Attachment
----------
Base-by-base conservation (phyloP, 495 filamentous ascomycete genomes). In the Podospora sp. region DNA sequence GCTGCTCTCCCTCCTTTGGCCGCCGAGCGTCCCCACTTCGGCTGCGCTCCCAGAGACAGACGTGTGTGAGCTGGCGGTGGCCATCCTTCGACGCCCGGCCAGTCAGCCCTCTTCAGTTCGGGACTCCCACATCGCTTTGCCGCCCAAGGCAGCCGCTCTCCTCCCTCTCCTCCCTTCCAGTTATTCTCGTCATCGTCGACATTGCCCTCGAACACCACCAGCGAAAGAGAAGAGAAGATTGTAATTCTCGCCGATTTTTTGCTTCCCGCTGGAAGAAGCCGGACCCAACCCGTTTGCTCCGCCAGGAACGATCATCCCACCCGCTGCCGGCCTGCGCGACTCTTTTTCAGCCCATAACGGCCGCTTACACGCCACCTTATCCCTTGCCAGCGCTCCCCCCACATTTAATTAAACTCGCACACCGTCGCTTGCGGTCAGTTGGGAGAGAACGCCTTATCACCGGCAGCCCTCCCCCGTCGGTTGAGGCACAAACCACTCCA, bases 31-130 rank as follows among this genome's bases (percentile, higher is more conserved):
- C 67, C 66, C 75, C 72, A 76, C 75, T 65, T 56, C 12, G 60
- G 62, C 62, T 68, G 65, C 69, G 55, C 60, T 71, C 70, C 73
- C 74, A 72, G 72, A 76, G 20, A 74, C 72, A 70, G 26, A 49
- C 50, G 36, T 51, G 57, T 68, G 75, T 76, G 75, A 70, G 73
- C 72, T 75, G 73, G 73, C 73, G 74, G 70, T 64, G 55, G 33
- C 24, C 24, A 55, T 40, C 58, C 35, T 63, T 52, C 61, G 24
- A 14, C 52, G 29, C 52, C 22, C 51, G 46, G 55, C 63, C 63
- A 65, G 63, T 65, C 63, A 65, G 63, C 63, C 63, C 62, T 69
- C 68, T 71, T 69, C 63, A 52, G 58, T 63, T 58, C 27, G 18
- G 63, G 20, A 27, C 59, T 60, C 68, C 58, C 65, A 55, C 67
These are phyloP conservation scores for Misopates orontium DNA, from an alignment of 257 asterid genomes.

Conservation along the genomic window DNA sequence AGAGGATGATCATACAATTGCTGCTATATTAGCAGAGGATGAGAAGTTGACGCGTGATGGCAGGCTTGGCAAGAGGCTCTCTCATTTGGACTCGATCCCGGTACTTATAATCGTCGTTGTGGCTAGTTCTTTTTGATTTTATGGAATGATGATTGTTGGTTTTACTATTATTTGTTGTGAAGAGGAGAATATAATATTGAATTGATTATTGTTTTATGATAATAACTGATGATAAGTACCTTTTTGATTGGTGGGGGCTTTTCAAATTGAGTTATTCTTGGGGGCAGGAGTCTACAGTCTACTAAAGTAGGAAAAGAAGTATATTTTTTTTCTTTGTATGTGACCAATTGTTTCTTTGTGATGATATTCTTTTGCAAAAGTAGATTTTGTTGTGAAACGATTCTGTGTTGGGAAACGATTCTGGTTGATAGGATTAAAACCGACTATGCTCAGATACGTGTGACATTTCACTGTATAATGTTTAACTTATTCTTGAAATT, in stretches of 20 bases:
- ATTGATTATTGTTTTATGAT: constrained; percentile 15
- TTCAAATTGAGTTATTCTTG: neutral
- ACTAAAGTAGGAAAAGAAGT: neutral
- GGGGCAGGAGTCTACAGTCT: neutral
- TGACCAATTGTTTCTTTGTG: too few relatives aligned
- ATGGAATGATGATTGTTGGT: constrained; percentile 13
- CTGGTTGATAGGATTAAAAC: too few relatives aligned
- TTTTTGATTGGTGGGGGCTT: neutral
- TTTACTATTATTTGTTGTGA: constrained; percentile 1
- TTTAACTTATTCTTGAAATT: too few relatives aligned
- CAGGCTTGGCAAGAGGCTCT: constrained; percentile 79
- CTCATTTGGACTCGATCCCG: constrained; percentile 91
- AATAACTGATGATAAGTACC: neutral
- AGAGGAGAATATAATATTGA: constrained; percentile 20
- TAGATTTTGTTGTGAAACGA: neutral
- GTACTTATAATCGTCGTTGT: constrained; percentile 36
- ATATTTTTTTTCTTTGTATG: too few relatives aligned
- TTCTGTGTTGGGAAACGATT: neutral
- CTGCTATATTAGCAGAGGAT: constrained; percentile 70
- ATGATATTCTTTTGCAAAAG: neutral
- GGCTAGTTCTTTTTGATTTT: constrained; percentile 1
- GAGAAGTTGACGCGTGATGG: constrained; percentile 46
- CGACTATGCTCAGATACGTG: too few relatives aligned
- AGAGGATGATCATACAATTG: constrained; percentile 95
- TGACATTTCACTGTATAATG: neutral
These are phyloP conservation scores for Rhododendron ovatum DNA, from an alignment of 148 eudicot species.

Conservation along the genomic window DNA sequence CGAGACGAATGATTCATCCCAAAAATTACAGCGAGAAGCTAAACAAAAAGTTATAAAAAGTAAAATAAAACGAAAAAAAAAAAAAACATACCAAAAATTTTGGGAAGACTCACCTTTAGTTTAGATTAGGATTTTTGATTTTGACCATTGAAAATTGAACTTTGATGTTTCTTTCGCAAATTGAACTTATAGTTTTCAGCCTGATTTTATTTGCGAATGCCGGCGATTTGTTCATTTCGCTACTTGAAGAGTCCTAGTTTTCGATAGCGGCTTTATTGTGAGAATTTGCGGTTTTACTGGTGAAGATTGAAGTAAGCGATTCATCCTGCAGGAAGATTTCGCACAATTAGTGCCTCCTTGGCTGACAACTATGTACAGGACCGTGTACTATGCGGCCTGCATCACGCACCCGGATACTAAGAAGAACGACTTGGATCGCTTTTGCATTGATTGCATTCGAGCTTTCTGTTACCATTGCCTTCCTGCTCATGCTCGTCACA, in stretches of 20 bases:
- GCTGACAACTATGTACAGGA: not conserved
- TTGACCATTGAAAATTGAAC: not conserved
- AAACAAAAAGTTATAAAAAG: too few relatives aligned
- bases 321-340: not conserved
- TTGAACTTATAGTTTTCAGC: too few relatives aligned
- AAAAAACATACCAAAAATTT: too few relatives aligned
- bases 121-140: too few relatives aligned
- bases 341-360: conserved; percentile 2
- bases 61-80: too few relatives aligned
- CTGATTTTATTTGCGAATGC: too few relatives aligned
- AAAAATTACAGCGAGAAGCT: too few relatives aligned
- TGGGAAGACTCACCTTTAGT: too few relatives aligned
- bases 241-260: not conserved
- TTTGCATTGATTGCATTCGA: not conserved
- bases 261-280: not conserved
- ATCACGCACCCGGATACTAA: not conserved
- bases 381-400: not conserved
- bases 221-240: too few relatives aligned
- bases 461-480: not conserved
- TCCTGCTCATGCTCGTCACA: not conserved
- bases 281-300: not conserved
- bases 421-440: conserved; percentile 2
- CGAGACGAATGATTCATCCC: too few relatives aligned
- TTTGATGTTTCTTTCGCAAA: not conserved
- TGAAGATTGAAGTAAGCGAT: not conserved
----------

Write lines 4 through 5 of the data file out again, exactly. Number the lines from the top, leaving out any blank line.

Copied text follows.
- C 74, A 72, G 72, A 76, G 20, A 74, C 72, A 70, G 26, A 49
- C 50, G 36, T 51, G 57, T 68, G 75, T 76, G 75, A 70, G 73